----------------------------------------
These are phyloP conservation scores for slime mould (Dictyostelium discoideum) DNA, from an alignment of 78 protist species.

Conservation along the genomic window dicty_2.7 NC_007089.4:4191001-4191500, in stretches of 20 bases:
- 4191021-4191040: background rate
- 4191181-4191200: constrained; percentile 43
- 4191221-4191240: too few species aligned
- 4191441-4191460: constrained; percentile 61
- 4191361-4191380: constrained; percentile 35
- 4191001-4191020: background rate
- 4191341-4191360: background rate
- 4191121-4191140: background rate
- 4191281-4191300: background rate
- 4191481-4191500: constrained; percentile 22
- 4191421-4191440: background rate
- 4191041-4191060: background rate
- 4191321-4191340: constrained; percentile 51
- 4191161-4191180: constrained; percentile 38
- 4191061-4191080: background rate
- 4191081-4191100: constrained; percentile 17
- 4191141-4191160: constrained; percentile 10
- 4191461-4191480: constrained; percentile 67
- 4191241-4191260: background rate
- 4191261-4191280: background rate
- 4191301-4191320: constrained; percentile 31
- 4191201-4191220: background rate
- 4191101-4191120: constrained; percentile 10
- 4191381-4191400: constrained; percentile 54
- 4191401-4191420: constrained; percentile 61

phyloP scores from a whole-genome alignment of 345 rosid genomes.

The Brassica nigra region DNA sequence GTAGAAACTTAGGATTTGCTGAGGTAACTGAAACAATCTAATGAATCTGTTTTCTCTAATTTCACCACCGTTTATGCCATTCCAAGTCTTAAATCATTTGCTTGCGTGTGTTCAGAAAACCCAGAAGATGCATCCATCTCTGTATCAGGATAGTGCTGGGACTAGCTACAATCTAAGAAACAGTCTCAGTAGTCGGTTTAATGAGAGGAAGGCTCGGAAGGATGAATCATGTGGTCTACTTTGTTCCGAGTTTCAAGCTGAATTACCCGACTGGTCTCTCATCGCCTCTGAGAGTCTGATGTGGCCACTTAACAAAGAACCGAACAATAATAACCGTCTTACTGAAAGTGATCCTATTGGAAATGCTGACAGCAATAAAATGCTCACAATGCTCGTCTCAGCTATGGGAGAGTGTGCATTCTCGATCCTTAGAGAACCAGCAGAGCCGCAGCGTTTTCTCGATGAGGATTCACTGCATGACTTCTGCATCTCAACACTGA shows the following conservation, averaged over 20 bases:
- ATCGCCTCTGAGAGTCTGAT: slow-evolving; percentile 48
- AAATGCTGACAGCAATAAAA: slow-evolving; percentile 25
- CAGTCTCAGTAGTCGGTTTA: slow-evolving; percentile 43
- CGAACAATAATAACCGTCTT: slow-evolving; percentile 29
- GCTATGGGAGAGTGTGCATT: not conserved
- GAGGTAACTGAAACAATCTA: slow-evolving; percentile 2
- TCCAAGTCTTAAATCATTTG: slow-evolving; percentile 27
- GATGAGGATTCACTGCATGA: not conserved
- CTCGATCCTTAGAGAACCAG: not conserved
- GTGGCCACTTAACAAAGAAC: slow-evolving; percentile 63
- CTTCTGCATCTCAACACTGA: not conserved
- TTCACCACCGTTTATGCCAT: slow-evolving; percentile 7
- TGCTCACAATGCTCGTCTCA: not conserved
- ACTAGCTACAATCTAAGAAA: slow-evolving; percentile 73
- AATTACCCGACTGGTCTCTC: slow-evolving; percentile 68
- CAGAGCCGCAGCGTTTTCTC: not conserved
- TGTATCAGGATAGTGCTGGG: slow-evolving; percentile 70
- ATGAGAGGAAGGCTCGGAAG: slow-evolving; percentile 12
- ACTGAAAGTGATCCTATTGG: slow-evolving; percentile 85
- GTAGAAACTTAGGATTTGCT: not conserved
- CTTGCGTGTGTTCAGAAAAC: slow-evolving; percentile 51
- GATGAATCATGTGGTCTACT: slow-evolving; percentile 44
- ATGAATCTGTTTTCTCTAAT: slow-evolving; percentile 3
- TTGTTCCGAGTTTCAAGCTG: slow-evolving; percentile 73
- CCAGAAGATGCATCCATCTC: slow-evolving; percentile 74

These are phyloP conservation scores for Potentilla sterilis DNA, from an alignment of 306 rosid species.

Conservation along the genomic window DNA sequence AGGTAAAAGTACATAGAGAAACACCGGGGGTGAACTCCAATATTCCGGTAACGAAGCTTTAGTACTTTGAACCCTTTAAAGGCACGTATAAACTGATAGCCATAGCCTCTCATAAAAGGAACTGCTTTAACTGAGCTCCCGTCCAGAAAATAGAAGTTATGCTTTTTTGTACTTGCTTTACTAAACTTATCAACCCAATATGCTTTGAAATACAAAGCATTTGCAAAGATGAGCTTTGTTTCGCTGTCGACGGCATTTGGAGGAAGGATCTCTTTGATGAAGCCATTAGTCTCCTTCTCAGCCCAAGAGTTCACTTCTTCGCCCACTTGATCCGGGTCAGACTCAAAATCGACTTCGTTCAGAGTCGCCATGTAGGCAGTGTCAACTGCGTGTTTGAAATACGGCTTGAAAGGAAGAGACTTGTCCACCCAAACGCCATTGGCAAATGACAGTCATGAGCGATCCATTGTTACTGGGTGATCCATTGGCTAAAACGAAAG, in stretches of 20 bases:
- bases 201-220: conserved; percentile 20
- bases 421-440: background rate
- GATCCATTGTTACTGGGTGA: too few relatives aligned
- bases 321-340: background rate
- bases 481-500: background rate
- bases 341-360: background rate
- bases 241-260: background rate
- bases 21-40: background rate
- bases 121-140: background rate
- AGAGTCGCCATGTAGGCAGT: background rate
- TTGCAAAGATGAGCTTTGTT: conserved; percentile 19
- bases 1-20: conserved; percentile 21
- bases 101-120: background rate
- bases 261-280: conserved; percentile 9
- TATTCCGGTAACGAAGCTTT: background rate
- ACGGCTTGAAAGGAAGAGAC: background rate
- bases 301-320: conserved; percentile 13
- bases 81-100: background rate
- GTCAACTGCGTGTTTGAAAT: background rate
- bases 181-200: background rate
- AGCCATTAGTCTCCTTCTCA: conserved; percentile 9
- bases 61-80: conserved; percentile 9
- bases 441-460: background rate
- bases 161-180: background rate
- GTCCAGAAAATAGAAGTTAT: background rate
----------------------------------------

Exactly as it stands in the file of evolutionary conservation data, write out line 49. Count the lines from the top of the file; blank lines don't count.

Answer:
- GTAGAAACTTAGGATTTGCT: not conserved